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Race to Patent SARS Virus Renews Debate

May 5, 2003 GMT

SAN FRANCISCO (AP) _ Scientists have yet to find a treatment for the SARS virus, but already a race is on to patent it.

Several biotechnology and pharmaceutical companies, the federal government and researchers in Canada and Hong Kong have filed SARS-related patents in recent weeks, claiming ownership of everything from bits of genetic material to the virus itself.

The Centers for Disease Control and Prevention, for instance, claims ownership of the virus and its entire genetic content.

Rather than trying to profit if such a patent were awarded, the CDC says its application is to prevent others from monopolizing the field.

``The whole purpose of the patent is to prevent folks from controlling the technology,″ said CDC spokesman Llelwyn Grant. ``This is being done to give the industry and other researchers reasonable access to the samples.″

Still, the CDC faces patent competition from around the world related to the virus that causes severe acute respiratory syndrome. SARS has infected more than 6,000 people worldwide, killing more than 460.

The World Health Organization, which has been lauded for its quick response and deftly coordinating an international response, said none of the patent applicants had contacted it regarding their intellectual property intentions.

``What we care about is the international collaboration continues to function,″ WHO spokesman Dick Thompson said. ``Patents, they don’t really concern us.″

In Hong Kong, University of Hong Kong microbiologist Malik Peiris said Monday that the school’s intellectual property arm had filed for a patent on the SARS virus. Peiris referred queries on the patent application to the intellectual property unit, Versitech Ltd., but no one was answering the phone there on Monday night.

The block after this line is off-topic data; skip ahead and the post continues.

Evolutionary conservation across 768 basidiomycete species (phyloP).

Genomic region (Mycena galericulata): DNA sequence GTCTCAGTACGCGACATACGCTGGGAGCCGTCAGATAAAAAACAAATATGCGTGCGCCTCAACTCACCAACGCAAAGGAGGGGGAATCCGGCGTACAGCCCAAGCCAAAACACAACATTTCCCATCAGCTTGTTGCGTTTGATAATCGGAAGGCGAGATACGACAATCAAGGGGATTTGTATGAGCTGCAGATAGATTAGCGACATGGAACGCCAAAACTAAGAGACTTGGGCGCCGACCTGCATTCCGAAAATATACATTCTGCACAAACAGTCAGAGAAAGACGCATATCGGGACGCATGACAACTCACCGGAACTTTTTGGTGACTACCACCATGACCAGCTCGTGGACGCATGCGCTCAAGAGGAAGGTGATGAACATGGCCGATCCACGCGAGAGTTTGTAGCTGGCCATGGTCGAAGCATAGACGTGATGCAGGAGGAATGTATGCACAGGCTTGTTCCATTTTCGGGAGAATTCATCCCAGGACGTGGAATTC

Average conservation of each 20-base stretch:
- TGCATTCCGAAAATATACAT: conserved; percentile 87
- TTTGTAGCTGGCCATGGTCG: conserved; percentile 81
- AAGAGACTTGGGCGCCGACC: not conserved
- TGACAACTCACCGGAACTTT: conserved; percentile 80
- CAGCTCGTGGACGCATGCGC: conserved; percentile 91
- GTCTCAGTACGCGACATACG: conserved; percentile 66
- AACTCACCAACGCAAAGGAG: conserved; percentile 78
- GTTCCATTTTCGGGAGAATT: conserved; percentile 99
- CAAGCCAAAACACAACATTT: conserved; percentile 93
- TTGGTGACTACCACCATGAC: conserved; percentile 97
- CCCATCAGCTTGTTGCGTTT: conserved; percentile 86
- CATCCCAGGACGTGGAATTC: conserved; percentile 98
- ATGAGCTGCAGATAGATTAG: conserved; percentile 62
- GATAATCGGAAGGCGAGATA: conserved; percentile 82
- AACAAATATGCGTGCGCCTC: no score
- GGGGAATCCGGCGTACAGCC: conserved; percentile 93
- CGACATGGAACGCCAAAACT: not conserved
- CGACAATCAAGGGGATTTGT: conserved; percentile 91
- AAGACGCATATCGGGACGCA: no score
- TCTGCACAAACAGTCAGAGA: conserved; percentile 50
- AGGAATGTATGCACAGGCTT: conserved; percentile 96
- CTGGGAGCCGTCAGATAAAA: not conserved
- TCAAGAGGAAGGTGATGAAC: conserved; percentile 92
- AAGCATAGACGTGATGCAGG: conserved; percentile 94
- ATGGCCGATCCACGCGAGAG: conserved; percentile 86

Peiris said that after his team discovered the virus, it sent samples to other scientists but no patent was immediately sought. When it became clear others were seeking patents, the Hong Kong team then sought one, Peiris said.

If others had not been doing so, the Hong Kong team probably would not have done so, either, Peiris said.

The British Columbia Cancer Agency, which first sequenced the virus genome at its Genome Sciences Centre, has also filed for a patent.

Last week, biotechnology company Combimatrix filed patent applications claiming ownership of key components of two SARS genes thought to control reproduction of the virus once it invades people. Combimatrix, a subsidiary of Acacia Research Corp., hopes to create a drug that will jam the SARS reproduction system by targeting those two genes.

``If we didn’t have patent protection, we wouldn’t invest in the research,″ said Combimatrix president and chief executive Amit Kumar, whos company is based in Mukilteo, Wash.

Regardless of motive, the race to patent aspects of the SARS virus has rekindled criticism of laws that allow living things to be patented.

``These are discoveries of nature and it’s baloney that we allow patents on living things,″ said Jeremy Rifkin, a prominent anti-biotechnology author. ``We didn’t allow chemists to patent the periodic table _ there’s no patent on hydrogen and I don’t see why they can patent discoveries of nature.″

Since a pivotal U.S. Supreme Court ruling in 1980, the U.S. Patent and Trademark Office has awarded patents for living things, most notably individual human genes.

Entire humans can’t be patented, but genes or parts of genes can if they prove to be new, useful and isolated by somebody using sophisticated scientific techniques.

``It must have a real world utility and there has to be the hand of man involved,″ said John Doll, director of biotechnology for the patent office. ``You can’t just turn over a rock and scrape something off the bottom of it and apply for a patent.″

Even with those restrictions, the number of ``patents on life″ have exploded in recent years causing a backlog at the patent office.

More than 500,000 patents have been applied for on genes or gene sequences worldwide, according to the activist group GeneWatch UK. The U.S. Patent and Trademark Office alone has issued approximately 20,000 patents on genes or gene-related molecules and 25,000 more applications are pending.

It will be months, and probably years, before the U.S. Patent and Trademark Office begins to rule on the various patent applications. It takes about two years for the average patent application to be granted.


AP correspondent Tom Cohen in Toronto contributed to this report.